BathingTheLionJonathan Carroll’s novels are always thought-provoking. My reading patterns tend to be driven by book sales and secondhand stores since my reading vice is particularly aggressive. The Ghost in Love is now already years in my past, but I found a copy of Bathing the Lion that I could afford and I was soon dropped into a world of chaos and order. I won’t try to summarize the complex plot here, but I would note the story’s participation in one of the oldest themes of literature—the struggle of order against chaos. The characters called “mechanics” in this book are those who attempt to maintain order throughout the cosmos. Many retire to earth. There, or here, they continue to work against the ever-encroaching chaos.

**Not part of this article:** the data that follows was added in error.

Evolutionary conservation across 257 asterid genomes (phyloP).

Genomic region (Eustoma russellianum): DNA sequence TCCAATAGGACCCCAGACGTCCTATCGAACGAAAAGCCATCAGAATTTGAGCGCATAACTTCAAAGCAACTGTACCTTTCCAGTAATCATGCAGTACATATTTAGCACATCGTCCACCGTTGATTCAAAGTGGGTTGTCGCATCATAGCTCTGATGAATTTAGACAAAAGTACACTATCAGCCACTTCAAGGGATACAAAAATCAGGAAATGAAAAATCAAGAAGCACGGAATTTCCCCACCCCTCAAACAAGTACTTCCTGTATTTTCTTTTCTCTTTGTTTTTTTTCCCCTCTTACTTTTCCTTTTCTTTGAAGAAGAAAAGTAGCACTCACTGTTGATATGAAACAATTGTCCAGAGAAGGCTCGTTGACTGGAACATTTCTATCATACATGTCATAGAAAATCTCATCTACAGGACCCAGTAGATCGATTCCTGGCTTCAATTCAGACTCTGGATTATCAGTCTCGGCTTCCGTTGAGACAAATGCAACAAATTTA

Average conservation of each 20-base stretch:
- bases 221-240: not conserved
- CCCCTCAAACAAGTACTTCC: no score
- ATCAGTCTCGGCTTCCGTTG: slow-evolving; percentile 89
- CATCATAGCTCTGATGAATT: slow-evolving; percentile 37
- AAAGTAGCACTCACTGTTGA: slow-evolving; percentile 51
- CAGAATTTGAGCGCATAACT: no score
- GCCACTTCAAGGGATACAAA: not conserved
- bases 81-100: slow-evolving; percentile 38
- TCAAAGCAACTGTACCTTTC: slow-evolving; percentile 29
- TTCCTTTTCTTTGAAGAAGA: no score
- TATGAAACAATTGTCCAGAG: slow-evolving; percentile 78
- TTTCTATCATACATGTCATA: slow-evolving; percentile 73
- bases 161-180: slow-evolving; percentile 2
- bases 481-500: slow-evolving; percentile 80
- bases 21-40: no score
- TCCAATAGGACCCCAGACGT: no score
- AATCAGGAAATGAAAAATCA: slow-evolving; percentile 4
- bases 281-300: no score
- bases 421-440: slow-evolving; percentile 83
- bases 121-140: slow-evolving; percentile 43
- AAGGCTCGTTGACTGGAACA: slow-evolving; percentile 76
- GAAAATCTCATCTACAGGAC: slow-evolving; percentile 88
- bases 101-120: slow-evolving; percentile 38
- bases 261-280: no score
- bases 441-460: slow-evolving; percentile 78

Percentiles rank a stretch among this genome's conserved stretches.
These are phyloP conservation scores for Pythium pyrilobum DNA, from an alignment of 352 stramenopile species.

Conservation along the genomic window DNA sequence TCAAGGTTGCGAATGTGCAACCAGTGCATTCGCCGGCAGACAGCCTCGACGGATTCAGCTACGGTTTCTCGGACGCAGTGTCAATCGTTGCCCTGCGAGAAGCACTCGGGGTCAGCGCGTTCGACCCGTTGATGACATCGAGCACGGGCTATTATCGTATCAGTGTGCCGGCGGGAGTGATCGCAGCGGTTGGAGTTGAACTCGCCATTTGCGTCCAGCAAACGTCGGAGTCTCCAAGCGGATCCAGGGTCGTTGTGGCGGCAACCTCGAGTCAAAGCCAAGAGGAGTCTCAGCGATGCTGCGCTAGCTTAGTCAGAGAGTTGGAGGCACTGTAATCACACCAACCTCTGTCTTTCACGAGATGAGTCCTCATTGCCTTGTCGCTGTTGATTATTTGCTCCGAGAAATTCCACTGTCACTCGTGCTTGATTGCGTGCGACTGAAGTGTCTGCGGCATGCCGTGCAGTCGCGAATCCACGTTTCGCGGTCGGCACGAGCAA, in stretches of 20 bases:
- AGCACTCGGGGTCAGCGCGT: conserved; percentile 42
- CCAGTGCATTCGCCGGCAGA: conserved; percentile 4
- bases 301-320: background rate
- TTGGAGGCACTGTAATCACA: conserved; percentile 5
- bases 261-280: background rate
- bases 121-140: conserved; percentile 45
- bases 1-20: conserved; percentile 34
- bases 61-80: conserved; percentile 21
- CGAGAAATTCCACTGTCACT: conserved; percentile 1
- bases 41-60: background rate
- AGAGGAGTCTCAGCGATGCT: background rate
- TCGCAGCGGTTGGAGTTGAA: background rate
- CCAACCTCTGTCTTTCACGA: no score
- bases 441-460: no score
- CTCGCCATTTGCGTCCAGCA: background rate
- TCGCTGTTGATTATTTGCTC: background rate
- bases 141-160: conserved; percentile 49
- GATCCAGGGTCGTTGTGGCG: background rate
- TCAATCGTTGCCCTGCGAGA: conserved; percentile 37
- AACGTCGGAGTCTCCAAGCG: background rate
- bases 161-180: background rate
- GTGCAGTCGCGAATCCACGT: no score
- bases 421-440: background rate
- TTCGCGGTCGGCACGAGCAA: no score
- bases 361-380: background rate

According to Genesis 1—not the earliest literature, but still fairly ancient—creation is God making order out of chaos. The universe, prior to creation, consists of uncreated, chaotic raw material. Order is what makes our world recognizable. Elsewhere in the Bible creation takes the form of a struggle against a conscious monster that represents chaos. This motif is reflected elsewhere in the ancient world in texts such as the Enuma Elish. Actually, the theme is so common as to be classified as a standard trope of ancient religions with its own name—Chaoskampf. Chaos is always waiting in the wings, ready to break back in and make a mess of our nicely settled existence. The flood story, placed as it is just after creation, is an example of what happens when chaos regains the upper hand.